Council member Lauren Hammond
Fewer police officers on the streets. Longer fire response times. And swimming pools shutting down. As Sacramento city council members learned at a budget workshop this week, the path to balancing the city’s $58 million shortfall won’t be easy.
The council held the budget workshop at the Oak Park Community Center instead of at City Hall. But if the goal was to engage the public, well, that didn’t work out too well. Only one person spoke during the public comment period, and most of the two-dozen people in attendance were city staff.
As for the budget talks, Assistant City Manager Gus Vina set the tone right up front.
Vina: “I don’t wanna deceive anybody that’s here. When an organization looks at a 20 percent reduction over a two year period, we are going to have service-level impacts in our community. It’s just gonna be impossible to avoid that.”
So city council members listened as six department heads outlined how they’d cut up to 20 percent of their budgets. Some of the most controversial cuts would be to public safety.
Hammond: “It’s the most in our budget and it’s what local government is expected to provide.”
Council member Lauren Hammond.
Hammond: “But we also can’t make all the cuts in parks and recreation because we’ll just be paying for it through police services because of the number of people that won’t be entertained.”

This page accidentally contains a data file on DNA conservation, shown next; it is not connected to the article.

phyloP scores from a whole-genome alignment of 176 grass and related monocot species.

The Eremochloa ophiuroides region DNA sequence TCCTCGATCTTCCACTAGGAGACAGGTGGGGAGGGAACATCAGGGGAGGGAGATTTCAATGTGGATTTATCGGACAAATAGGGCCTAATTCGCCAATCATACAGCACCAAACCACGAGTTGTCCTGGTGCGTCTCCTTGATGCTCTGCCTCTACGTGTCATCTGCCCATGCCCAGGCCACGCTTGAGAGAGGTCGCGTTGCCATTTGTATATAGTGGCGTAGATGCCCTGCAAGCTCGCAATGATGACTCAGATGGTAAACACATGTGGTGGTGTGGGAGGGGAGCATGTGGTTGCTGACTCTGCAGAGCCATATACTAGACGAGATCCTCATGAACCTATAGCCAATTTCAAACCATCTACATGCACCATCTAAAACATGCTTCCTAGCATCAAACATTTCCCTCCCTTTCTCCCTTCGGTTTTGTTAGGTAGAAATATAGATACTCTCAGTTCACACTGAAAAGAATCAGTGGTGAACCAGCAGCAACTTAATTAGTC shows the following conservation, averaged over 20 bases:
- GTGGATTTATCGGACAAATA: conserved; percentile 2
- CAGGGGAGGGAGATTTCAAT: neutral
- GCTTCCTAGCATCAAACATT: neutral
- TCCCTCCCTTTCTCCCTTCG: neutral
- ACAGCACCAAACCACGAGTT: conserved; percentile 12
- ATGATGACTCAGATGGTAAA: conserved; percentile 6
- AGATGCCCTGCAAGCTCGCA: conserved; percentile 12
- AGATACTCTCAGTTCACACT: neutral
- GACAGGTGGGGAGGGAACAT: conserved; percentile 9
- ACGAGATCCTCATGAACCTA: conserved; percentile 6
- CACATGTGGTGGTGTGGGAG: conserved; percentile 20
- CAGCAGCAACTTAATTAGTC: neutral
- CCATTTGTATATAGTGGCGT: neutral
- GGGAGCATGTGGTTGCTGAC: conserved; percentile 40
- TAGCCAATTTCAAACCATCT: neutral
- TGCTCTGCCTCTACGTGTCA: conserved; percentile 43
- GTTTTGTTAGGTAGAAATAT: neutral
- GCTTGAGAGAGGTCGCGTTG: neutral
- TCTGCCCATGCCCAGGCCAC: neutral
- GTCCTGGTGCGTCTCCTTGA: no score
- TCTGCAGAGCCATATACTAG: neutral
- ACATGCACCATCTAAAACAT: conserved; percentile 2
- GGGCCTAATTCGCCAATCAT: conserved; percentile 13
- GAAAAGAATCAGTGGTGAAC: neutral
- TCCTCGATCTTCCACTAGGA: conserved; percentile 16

Both Hammond and Councilman Rob Fong declined to say where they want to make cuts, saying it’s too early in a budget process that won’t end until late June. For his part, Fong wants to focus on finding new revenue sources.
“We have to look at creating the right environment for investment in this city that creates projects that generate all kinds of things for us, from sales tax to property tax to transit occupancy tax, things of those natures.”
That might help in the long term, but the council still has to balance its $58 million shortfall by July 1st. That means council members will have to decide how much to cut from each department. Most of those cuts will come from reducing about 10 percent of the city’s 5,000 person workforce. The city hopes its voluntary separation program will convince police officers, fire fighters and employees in other departments to take buyouts – so the council doesn’t have to lay anyone off.